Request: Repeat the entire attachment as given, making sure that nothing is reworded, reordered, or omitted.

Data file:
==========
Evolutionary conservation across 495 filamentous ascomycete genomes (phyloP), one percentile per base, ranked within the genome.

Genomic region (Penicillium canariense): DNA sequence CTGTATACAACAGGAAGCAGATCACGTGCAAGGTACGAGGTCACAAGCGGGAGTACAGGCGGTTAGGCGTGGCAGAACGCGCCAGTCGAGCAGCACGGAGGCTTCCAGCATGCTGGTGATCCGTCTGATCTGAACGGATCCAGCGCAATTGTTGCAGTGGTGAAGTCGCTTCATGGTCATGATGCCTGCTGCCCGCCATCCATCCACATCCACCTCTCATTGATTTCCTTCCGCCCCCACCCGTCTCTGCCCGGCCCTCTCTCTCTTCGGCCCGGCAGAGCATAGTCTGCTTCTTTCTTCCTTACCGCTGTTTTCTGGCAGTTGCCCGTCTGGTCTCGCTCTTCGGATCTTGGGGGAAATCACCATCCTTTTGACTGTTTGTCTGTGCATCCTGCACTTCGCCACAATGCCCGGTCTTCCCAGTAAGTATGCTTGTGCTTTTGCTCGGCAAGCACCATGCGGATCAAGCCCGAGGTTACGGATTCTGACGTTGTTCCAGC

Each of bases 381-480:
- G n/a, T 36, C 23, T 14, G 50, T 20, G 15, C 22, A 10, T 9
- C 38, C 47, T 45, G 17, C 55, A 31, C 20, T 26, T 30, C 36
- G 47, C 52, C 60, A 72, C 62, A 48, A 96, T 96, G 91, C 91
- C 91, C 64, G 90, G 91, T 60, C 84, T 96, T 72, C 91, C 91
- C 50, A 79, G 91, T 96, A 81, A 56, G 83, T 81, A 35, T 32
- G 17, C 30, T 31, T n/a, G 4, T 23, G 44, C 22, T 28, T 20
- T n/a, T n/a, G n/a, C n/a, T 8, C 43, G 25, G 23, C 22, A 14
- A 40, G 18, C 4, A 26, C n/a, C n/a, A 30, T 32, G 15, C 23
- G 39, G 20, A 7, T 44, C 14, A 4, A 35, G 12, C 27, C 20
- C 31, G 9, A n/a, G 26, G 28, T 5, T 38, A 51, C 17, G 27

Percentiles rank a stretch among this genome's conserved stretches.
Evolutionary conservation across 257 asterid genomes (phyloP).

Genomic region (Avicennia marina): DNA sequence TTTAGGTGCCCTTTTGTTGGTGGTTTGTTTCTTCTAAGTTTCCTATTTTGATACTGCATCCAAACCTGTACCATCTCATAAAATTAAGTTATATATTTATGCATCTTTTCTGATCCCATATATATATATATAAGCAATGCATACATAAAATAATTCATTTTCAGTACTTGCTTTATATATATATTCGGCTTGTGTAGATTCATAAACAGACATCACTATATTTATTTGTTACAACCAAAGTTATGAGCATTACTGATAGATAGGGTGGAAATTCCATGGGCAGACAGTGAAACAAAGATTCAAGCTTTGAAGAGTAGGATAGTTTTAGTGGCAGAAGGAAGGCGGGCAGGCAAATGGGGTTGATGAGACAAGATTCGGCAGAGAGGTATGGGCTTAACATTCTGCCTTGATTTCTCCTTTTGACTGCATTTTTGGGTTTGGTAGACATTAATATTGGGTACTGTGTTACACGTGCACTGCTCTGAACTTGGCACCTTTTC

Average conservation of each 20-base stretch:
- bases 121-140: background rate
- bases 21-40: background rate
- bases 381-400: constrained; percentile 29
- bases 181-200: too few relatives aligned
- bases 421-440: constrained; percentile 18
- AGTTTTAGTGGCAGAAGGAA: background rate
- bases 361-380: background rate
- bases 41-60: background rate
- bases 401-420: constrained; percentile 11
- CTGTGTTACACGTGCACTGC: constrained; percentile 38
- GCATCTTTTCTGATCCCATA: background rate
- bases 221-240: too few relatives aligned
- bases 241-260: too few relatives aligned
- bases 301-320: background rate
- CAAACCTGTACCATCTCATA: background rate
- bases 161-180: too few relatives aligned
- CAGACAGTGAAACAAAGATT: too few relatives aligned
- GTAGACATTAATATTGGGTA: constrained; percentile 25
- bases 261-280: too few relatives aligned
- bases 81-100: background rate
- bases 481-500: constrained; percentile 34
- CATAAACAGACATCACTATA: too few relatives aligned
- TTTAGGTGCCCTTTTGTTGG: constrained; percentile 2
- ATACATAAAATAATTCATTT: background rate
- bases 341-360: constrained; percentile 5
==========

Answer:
Evolutionary conservation across 495 filamentous ascomycete genomes (phyloP), one percentile per base, ranked within the genome.

Genomic region (Penicillium canariense): DNA sequence CTGTATACAACAGGAAGCAGATCACGTGCAAGGTACGAGGTCACAAGCGGGAGTACAGGCGGTTAGGCGTGGCAGAACGCGCCAGTCGAGCAGCACGGAGGCTTCCAGCATGCTGGTGATCCGTCTGATCTGAACGGATCCAGCGCAATTGTTGCAGTGGTGAAGTCGCTTCATGGTCATGATGCCTGCTGCCCGCCATCCATCCACATCCACCTCTCATTGATTTCCTTCCGCCCCCACCCGTCTCTGCCCGGCCCTCTCTCTCTTCGGCCCGGCAGAGCATAGTCTGCTTCTTTCTTCCTTACCGCTGTTTTCTGGCAGTTGCCCGTCTGGTCTCGCTCTTCGGATCTTGGGGGAAATCACCATCCTTTTGACTGTTTGTCTGTGCATCCTGCACTTCGCCACAATGCCCGGTCTTCCCAGTAAGTATGCTTGTGCTTTTGCTCGGCAAGCACCATGCGGATCAAGCCCGAGGTTACGGATTCTGACGTTGTTCCAGC

Each of bases 381-480:
- G n/a, T 36, C 23, T 14, G 50, T 20, G 15, C 22, A 10, T 9
- C 38, C 47, T 45, G 17, C 55, A 31, C 20, T 26, T 30, C 36
- G 47, C 52, C 60, A 72, C 62, A 48, A 96, T 96, G 91, C 91
- C 91, C 64, G 90, G 91, T 60, C 84, T 96, T 72, C 91, C 91
- C 50, A 79, G 91, T 96, A 81, A 56, G 83, T 81, A 35, T 32
- G 17, C 30, T 31, T n/a, G 4, T 23, G 44, C 22, T 28, T 20
- T n/a, T n/a, G n/a, C n/a, T 8, C 43, G 25, G 23, C 22, A 14
- A 40, G 18, C 4, A 26, C n/a, C n/a, A 30, T 32, G 15, C 23
- G 39, G 20, A 7, T 44, C 14, A 4, A 35, G 12, C 27, C 20
- C 31, G 9, A n/a, G 26, G 28, T 5, T 38, A 51, C 17, G 27

Percentiles rank a stretch among this genome's conserved stretches.
Evolutionary conservation across 257 asterid genomes (phyloP).

Genomic region (Avicennia marina): DNA sequence TTTAGGTGCCCTTTTGTTGGTGGTTTGTTTCTTCTAAGTTTCCTATTTTGATACTGCATCCAAACCTGTACCATCTCATAAAATTAAGTTATATATTTATGCATCTTTTCTGATCCCATATATATATATATAAGCAATGCATACATAAAATAATTCATTTTCAGTACTTGCTTTATATATATATTCGGCTTGTGTAGATTCATAAACAGACATCACTATATTTATTTGTTACAACCAAAGTTATGAGCATTACTGATAGATAGGGTGGAAATTCCATGGGCAGACAGTGAAACAAAGATTCAAGCTTTGAAGAGTAGGATAGTTTTAGTGGCAGAAGGAAGGCGGGCAGGCAAATGGGGTTGATGAGACAAGATTCGGCAGAGAGGTATGGGCTTAACATTCTGCCTTGATTTCTCCTTTTGACTGCATTTTTGGGTTTGGTAGACATTAATATTGGGTACTGTGTTACACGTGCACTGCTCTGAACTTGGCACCTTTTC

Average conservation of each 20-base stretch:
- bases 121-140: background rate
- bases 21-40: background rate
- bases 381-400: constrained; percentile 29
- bases 181-200: too few relatives aligned
- bases 421-440: constrained; percentile 18
- AGTTTTAGTGGCAGAAGGAA: background rate
- bases 361-380: background rate
- bases 41-60: background rate
- bases 401-420: constrained; percentile 11
- CTGTGTTACACGTGCACTGC: constrained; percentile 38
- GCATCTTTTCTGATCCCATA: background rate
- bases 221-240: too few relatives aligned
- bases 241-260: too few relatives aligned
- bases 301-320: background rate
- CAAACCTGTACCATCTCATA: background rate
- bases 161-180: too few relatives aligned
- CAGACAGTGAAACAAAGATT: too few relatives aligned
- GTAGACATTAATATTGGGTA: constrained; percentile 25
- bases 261-280: too few relatives aligned
- bases 81-100: background rate
- bases 481-500: constrained; percentile 34
- CATAAACAGACATCACTATA: too few relatives aligned
- TTTAGGTGCCCTTTTGTTGG: constrained; percentile 2
- ATACATAAAATAATTCATTT: background rate
- bases 341-360: constrained; percentile 5